The term “Resort Collection” is confusing for many people even those who are in fashion. Normally the difference between Spring/Summer collection and Fall/Winter collection is known but it is still difficult to situate the Resort collection. What is exactly? Who does buy them? Do you really have to be in a resort to carry on the clothes? WhoWhatWear answered all these questions in their January article.
The Resort collection, also known as Cruise, is a bit strange especially because it is not about being in a real resort. But neither going on a cruise (unless the person wants it, of course).
Originally, the resort or cruise collection was created for those lucky souls who needed separate cabinets for their holidays at the end of the year, that is to say, between winter and spring. It was the way how wealthy people, who spent the winter holidays in hot destinations (such as St. Barths or Mustique), could prepare the suitcase for a luxury holiday with elegant and updated clothes, while in that moment in the physical stores were selling the winter collection.
Traditionally these collections were exhibited in May and they used to shout “party clothes” in the most literal sense: gladiator sandals, swimsuits, striped blouses, colors and glitters. However, currently resort clothing has moved a bit and has become an extra drop of novelty between the winter and spring collection with intelligent transition products. In other words, now these collections even contain comfortable clothes and a little more cozy.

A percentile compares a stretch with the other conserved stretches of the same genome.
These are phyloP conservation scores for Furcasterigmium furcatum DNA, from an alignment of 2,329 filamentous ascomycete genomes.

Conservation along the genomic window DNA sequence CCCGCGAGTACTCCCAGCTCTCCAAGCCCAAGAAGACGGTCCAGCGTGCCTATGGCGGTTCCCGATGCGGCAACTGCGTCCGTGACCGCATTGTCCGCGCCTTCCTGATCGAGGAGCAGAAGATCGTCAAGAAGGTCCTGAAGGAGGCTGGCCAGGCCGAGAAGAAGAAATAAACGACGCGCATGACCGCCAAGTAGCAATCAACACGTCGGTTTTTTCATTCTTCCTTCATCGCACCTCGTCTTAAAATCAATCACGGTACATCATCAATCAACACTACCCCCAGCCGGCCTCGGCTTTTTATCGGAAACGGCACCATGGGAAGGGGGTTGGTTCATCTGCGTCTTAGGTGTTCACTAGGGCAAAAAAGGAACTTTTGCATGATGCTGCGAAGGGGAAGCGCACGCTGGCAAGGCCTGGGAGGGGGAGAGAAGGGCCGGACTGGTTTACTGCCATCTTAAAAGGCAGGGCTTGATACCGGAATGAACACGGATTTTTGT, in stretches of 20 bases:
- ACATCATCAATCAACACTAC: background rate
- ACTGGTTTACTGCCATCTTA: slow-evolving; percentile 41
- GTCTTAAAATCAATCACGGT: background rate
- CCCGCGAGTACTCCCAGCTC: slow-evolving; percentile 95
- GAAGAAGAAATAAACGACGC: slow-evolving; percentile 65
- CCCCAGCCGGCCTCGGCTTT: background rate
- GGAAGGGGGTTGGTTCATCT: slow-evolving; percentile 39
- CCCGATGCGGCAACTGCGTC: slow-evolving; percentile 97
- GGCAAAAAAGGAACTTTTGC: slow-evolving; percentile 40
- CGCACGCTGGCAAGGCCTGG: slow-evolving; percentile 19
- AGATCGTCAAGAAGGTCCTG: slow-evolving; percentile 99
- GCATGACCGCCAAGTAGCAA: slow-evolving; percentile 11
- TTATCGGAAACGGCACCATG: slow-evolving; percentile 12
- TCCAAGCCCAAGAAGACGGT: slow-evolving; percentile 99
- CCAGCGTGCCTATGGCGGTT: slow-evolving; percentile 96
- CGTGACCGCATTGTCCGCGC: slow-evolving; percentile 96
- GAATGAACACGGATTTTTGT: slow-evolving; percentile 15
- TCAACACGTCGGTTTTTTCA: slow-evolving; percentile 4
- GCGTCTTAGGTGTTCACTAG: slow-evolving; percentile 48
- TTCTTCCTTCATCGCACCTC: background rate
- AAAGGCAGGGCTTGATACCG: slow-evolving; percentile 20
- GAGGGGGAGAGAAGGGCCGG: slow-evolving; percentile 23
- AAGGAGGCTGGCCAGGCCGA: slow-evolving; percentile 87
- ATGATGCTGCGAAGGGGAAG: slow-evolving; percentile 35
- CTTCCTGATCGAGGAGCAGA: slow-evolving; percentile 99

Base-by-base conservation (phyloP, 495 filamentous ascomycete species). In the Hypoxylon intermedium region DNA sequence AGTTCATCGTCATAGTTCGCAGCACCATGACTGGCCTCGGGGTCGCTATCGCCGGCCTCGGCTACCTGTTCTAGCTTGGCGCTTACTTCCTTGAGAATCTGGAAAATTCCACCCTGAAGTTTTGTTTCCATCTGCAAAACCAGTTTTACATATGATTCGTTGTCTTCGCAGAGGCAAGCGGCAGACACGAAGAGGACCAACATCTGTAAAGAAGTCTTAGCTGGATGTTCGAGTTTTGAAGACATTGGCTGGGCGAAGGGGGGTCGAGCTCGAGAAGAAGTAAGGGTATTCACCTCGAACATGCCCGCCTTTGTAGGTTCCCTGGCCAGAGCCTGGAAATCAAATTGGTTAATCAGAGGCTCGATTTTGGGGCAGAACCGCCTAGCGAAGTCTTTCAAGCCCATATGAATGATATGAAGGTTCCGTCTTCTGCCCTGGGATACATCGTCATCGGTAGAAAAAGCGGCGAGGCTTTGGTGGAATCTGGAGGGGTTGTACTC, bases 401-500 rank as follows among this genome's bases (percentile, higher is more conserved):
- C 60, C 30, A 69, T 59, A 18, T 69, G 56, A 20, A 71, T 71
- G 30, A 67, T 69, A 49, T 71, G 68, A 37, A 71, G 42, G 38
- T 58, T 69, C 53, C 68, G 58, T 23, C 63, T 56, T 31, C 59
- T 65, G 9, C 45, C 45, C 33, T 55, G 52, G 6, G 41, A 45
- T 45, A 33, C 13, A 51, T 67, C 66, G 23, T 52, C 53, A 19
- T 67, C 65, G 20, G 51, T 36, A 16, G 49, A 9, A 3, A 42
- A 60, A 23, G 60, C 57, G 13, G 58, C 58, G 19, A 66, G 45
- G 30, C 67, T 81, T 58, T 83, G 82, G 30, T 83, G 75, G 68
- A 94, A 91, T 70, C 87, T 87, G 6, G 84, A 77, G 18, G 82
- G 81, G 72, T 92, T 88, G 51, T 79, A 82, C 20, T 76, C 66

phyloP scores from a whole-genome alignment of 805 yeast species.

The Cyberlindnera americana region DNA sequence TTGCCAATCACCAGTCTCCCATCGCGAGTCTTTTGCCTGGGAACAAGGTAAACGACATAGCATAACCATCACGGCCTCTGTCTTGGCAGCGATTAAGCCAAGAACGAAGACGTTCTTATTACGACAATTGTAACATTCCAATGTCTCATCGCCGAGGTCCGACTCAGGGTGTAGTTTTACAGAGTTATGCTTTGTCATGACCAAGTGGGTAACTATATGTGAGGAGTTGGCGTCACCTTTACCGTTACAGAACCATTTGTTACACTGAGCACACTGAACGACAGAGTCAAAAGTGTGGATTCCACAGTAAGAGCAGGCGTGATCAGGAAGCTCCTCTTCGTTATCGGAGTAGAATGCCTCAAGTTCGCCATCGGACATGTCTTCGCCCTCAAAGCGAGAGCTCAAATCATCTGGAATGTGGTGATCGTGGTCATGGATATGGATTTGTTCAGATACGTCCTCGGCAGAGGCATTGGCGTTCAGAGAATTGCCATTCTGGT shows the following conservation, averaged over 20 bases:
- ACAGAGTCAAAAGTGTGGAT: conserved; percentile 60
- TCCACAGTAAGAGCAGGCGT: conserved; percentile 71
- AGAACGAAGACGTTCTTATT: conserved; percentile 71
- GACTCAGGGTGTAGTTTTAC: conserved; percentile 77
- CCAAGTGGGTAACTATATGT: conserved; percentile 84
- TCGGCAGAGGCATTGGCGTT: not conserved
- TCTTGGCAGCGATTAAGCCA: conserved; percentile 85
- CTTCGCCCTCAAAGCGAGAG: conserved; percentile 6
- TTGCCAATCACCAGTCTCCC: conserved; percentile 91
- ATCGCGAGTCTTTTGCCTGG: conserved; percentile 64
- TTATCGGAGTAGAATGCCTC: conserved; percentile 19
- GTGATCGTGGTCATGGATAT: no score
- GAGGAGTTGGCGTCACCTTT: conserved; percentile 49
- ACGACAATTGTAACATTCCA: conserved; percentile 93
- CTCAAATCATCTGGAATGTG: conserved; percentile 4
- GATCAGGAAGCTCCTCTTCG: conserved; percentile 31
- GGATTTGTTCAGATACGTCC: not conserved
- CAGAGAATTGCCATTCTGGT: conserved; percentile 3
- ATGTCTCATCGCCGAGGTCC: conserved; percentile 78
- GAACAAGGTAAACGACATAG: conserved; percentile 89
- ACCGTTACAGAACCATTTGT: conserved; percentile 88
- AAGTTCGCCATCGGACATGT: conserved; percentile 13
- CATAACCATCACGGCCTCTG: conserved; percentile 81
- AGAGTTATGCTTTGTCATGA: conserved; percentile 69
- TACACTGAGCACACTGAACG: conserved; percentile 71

If it were not for the resort collections between seasons, and we only had the summer collection or the winter collection, it would mean that half of the hemisphere would not have updated clothes in stores. That’s why, in terms of business strategy, it also means that resort collections last longer in stores, extending both summer and winter. Fact that generates more sales and why more and more designers are betting to also make this type of collections.
Of course, it is not just that the designers have invested in creating new collections and have committed themselves to show them on a catwalk, but that there is a whole strategy that revolves around creating a great show to amplify the message. From the ancient Greek extravaganza of Chanel in 2017 until Dior took over the Blenheim Palace in 2016, they show that these parades are becoming as memorable (if they are no longer so) as traditional fashion shows of September and February.